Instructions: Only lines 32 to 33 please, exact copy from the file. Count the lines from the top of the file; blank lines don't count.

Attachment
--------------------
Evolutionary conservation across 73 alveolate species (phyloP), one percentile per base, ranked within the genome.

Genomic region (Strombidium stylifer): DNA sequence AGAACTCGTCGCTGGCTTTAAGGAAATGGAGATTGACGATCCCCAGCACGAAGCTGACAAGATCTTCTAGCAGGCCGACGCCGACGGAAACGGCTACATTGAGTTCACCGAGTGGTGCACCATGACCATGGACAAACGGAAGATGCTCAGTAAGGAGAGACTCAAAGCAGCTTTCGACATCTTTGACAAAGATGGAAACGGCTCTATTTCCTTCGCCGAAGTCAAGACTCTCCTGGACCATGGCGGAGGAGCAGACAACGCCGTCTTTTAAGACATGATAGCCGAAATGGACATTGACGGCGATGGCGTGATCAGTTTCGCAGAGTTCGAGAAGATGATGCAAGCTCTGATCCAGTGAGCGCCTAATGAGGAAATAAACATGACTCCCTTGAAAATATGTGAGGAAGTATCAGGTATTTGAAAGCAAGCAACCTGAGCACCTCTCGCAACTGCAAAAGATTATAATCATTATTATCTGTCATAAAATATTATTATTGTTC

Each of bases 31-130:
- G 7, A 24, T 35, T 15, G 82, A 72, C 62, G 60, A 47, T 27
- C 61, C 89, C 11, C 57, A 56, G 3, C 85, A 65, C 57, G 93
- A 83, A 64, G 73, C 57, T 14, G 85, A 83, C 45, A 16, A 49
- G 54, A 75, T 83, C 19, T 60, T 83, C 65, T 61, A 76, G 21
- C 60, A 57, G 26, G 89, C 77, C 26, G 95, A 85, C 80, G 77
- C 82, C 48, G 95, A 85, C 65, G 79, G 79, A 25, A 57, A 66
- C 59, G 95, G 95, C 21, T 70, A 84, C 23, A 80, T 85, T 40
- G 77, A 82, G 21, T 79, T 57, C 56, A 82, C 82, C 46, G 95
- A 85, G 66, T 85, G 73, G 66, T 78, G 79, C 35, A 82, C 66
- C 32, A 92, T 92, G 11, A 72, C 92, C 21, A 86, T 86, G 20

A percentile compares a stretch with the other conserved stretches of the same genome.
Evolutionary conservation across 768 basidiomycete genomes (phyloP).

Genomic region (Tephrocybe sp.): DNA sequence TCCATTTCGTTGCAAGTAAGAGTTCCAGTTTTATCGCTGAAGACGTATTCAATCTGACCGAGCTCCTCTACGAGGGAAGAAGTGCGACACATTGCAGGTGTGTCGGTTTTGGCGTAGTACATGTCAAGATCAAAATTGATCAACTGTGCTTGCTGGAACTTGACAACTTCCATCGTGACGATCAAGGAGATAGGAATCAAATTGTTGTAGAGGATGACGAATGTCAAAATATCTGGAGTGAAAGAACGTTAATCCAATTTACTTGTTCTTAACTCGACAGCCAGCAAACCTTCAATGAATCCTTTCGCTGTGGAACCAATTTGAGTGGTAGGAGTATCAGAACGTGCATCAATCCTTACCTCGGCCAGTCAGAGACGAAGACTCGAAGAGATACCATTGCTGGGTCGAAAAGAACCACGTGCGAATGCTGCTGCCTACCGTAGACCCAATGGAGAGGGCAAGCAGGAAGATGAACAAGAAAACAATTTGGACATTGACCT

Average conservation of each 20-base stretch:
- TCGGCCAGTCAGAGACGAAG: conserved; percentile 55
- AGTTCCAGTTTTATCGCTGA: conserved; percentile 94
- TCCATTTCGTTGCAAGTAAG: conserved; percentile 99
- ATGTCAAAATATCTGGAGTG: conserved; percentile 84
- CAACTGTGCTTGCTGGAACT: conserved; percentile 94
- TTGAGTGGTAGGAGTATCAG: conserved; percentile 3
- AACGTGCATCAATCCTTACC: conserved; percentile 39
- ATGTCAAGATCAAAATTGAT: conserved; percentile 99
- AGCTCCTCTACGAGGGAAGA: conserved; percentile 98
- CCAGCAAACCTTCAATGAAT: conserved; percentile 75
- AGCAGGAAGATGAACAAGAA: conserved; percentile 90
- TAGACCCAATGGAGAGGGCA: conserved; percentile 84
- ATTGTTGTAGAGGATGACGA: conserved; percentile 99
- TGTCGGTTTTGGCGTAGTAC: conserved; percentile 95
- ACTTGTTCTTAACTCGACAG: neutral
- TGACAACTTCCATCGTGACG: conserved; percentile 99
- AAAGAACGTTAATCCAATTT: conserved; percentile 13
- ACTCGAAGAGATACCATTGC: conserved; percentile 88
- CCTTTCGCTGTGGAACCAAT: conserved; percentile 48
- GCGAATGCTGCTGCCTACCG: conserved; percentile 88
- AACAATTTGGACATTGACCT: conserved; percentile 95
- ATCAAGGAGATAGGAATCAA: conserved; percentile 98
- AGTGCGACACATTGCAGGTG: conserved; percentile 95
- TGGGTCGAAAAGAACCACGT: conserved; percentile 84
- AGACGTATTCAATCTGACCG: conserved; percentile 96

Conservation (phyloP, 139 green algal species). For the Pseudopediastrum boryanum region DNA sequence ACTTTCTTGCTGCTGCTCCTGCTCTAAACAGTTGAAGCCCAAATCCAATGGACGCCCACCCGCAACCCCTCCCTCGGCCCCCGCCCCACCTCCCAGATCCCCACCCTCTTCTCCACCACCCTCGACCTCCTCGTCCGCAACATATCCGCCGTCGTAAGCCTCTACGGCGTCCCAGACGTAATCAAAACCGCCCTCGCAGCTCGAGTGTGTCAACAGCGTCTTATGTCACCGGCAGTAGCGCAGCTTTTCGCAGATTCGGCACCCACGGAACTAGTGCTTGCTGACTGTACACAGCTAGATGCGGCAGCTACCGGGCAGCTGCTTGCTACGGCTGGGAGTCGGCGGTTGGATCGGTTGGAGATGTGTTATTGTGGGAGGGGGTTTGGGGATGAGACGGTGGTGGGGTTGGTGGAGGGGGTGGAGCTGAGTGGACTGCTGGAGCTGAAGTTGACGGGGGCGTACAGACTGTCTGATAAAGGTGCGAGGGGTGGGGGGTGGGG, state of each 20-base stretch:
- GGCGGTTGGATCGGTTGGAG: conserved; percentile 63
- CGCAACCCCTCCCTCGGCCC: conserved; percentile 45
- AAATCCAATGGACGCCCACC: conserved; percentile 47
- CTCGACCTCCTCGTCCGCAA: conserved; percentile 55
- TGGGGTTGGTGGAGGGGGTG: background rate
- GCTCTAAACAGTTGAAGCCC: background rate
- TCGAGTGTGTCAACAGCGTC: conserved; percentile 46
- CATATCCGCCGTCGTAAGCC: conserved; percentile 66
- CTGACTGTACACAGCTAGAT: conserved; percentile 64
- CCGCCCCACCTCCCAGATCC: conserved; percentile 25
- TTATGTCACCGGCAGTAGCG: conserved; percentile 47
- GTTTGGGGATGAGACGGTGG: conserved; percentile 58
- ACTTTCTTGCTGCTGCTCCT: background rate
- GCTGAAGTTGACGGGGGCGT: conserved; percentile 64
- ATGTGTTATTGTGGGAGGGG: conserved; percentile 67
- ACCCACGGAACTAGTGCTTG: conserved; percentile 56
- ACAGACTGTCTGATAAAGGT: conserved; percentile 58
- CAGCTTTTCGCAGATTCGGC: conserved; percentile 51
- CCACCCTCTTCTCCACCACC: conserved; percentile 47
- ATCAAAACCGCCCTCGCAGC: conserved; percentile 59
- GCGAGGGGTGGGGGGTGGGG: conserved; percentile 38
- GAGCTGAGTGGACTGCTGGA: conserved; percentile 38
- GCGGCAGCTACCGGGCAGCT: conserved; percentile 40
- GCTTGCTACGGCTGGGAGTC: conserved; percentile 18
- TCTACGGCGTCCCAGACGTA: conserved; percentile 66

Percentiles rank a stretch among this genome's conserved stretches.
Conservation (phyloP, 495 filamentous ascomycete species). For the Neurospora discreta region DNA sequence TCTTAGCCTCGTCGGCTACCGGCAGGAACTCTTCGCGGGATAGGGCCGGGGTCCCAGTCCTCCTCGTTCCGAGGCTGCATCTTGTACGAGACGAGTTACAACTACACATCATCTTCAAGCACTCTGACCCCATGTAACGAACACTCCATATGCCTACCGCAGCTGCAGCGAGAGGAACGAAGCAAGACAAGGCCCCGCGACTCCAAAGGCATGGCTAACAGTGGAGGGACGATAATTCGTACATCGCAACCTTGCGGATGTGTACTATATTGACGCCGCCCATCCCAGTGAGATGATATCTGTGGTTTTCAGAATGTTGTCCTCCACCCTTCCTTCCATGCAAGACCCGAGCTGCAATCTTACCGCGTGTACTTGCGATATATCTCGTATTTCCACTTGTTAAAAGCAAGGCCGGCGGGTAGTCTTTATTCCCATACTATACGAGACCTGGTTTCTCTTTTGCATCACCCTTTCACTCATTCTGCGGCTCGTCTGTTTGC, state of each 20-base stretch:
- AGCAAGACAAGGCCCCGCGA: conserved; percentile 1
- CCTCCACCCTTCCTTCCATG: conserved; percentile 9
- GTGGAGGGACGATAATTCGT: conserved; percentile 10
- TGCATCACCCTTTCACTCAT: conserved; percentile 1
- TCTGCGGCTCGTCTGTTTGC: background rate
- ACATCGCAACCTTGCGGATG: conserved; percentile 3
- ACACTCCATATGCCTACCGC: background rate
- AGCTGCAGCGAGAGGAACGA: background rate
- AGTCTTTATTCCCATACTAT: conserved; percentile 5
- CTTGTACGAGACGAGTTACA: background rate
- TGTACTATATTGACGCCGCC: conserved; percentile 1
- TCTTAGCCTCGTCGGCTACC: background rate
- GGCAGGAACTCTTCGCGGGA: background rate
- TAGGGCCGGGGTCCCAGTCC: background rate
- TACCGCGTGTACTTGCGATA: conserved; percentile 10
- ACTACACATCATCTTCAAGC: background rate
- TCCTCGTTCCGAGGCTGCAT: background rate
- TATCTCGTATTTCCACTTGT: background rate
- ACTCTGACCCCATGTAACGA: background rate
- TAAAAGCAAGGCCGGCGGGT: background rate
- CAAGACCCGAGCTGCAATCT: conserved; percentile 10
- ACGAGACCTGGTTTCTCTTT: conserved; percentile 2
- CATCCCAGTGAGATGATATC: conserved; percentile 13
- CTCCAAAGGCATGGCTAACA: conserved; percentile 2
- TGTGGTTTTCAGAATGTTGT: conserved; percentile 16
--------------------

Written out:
- ACTTGTTCTTAACTCGACAG: neutral
- TGACAACTTCCATCGTGACG: conserved; percentile 99